Ask any one and they’ll tell you that Melbourne is the place to be when it comes to innovation in craft beer. Well, ask anyone FROM Melbourne and they’ll tell you that, anyway.
But there is certainly a vibrant beer culture in this city and it seems that if you want to try something a bit different, this is place to do it. Any new bar is a risk but the loyalty of this city’s drinkers with their willingness to support good beer seems to offers enough confidence to justify the financial risk involved in some serious beer bars.
With its out-of-the-way location, narrow space, heritage listed building and extensive and expensive bottled beer list, Biero Bar is probably at the top of the table of ‘Bars That Have Taken a Really Big Risk’.
It is up the slightly unfashionable end of Little Lonsdale Street near the Law Courts, and is only about as long as a Shane Warne run-up (and not quite as wide as Shane Warne himself). It stocks about 100 beers in little under-bar fridges, as well as having tens of thousands of dollars worth of beer cellared awaiting their time in the fridges upstairs.
But it is Biero’s beer vault that is undoubtedly both its biggest gamble and also its most prominent feature.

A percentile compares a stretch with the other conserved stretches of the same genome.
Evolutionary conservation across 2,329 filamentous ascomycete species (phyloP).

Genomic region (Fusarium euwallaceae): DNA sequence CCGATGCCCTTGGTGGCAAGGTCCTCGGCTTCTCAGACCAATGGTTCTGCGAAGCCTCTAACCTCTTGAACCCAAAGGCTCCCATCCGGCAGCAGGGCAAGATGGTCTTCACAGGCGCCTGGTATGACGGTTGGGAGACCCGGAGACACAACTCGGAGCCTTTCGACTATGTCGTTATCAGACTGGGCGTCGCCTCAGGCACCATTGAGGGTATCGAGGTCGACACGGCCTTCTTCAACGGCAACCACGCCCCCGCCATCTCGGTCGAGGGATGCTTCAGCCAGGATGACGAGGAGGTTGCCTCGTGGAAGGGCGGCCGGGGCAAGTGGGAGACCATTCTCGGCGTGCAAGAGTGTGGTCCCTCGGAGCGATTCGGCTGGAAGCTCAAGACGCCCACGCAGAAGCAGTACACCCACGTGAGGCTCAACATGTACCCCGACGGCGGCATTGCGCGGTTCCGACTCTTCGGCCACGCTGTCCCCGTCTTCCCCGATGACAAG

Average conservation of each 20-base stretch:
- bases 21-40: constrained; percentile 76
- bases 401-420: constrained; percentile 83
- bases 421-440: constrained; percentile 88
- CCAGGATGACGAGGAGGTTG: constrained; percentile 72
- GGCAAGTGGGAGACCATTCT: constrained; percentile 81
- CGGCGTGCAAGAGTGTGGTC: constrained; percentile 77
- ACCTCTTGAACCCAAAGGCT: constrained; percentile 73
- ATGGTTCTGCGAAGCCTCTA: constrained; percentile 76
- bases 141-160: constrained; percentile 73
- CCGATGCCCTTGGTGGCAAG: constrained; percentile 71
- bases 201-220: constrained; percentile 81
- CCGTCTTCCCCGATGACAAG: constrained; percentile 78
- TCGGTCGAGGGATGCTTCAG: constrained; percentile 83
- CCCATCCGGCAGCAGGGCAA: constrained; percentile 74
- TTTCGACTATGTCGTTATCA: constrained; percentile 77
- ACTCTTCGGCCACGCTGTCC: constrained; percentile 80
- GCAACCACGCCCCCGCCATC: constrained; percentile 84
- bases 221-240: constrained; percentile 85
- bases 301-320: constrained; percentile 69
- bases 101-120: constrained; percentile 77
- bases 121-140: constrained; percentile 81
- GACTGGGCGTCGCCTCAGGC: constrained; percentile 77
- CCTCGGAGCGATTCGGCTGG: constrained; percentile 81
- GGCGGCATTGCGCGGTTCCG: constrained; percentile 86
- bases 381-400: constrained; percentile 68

I appreciate that not everyone is into the whole ‘How Stuff Works’ thing. But just try not to be seduced by the set of ten beautiful vertical glass tubes designed to transfer the contents of a bottle of beer without exposing it to any oxygen that can then dispense small amounts of it over a three day period as if it were on draught without any degradation.
If that’s not enough, you are told that the technology is worth around $100,000. I think it’s OK to be impressed without needing to know how it all works. Let’s just say you had me at “hello”.
Biero’s beer vault is a stunning piece of engineering and is visually impressive as well. Covering the entire wall space behind the bar, it aims to serve a fairly single minded purpose – to allow the average punter to try a small amount of a rare or special (read prohibitively expensive) bottled beer without having to purchase and then finish a whole bottle. The vault takes the beer from the bottle, stores it under chilled and UV protected pressure, without exposing it to the terrors of oxygen, and then dispenses it as required.